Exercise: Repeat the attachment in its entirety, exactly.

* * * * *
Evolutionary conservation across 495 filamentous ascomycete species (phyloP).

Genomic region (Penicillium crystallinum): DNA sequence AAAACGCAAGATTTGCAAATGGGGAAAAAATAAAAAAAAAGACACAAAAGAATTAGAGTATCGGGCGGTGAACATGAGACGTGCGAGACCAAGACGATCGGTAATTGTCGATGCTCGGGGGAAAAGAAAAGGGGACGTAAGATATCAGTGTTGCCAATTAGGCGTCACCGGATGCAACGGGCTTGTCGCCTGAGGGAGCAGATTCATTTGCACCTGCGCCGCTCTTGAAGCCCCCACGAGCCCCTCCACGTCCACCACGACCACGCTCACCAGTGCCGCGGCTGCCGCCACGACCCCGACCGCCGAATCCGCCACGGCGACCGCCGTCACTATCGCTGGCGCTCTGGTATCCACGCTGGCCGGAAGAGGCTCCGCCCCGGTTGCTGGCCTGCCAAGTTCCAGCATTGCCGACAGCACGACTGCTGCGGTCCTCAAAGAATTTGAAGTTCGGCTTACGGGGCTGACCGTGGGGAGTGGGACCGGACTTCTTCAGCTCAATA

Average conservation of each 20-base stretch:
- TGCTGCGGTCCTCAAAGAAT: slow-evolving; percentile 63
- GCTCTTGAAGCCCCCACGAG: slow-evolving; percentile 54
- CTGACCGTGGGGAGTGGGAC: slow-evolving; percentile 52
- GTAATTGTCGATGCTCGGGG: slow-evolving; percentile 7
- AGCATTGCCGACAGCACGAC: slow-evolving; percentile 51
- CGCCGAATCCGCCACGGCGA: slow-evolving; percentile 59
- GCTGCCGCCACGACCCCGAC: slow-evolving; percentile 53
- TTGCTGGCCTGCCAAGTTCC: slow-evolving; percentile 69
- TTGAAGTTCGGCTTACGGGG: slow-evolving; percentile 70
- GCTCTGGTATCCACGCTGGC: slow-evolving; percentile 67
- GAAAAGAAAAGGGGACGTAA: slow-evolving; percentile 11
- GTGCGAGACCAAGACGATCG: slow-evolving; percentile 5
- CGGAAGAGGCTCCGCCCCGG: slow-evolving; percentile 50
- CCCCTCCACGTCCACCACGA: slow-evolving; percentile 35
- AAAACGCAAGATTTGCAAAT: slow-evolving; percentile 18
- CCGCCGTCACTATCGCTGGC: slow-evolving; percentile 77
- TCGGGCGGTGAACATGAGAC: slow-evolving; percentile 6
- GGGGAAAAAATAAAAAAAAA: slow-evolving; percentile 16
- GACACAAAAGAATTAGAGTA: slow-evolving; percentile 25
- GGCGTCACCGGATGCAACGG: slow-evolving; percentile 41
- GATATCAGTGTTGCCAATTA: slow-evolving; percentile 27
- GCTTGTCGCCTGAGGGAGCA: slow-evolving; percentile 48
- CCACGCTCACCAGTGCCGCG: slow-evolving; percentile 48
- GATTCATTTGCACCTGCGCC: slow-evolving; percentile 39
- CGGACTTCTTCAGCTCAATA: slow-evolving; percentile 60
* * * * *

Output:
Evolutionary conservation across 495 filamentous ascomycete species (phyloP).

Genomic region (Penicillium crystallinum): DNA sequence AAAACGCAAGATTTGCAAATGGGGAAAAAATAAAAAAAAAGACACAAAAGAATTAGAGTATCGGGCGGTGAACATGAGACGTGCGAGACCAAGACGATCGGTAATTGTCGATGCTCGGGGGAAAAGAAAAGGGGACGTAAGATATCAGTGTTGCCAATTAGGCGTCACCGGATGCAACGGGCTTGTCGCCTGAGGGAGCAGATTCATTTGCACCTGCGCCGCTCTTGAAGCCCCCACGAGCCCCTCCACGTCCACCACGACCACGCTCACCAGTGCCGCGGCTGCCGCCACGACCCCGACCGCCGAATCCGCCACGGCGACCGCCGTCACTATCGCTGGCGCTCTGGTATCCACGCTGGCCGGAAGAGGCTCCGCCCCGGTTGCTGGCCTGCCAAGTTCCAGCATTGCCGACAGCACGACTGCTGCGGTCCTCAAAGAATTTGAAGTTCGGCTTACGGGGCTGACCGTGGGGAGTGGGACCGGACTTCTTCAGCTCAATA

Average conservation of each 20-base stretch:
- TGCTGCGGTCCTCAAAGAAT: slow-evolving; percentile 63
- GCTCTTGAAGCCCCCACGAG: slow-evolving; percentile 54
- CTGACCGTGGGGAGTGGGAC: slow-evolving; percentile 52
- GTAATTGTCGATGCTCGGGG: slow-evolving; percentile 7
- AGCATTGCCGACAGCACGAC: slow-evolving; percentile 51
- CGCCGAATCCGCCACGGCGA: slow-evolving; percentile 59
- GCTGCCGCCACGACCCCGAC: slow-evolving; percentile 53
- TTGCTGGCCTGCCAAGTTCC: slow-evolving; percentile 69
- TTGAAGTTCGGCTTACGGGG: slow-evolving; percentile 70
- GCTCTGGTATCCACGCTGGC: slow-evolving; percentile 67
- GAAAAGAAAAGGGGACGTAA: slow-evolving; percentile 11
- GTGCGAGACCAAGACGATCG: slow-evolving; percentile 5
- CGGAAGAGGCTCCGCCCCGG: slow-evolving; percentile 50
- CCCCTCCACGTCCACCACGA: slow-evolving; percentile 35
- AAAACGCAAGATTTGCAAAT: slow-evolving; percentile 18
- CCGCCGTCACTATCGCTGGC: slow-evolving; percentile 77
- TCGGGCGGTGAACATGAGAC: slow-evolving; percentile 6
- GGGGAAAAAATAAAAAAAAA: slow-evolving; percentile 16
- GACACAAAAGAATTAGAGTA: slow-evolving; percentile 25
- GGCGTCACCGGATGCAACGG: slow-evolving; percentile 41
- GATATCAGTGTTGCCAATTA: slow-evolving; percentile 27
- GCTTGTCGCCTGAGGGAGCA: slow-evolving; percentile 48
- CCACGCTCACCAGTGCCGCG: slow-evolving; percentile 48
- GATTCATTTGCACCTGCGCC: slow-evolving; percentile 39
- CGGACTTCTTCAGCTCAATA: slow-evolving; percentile 60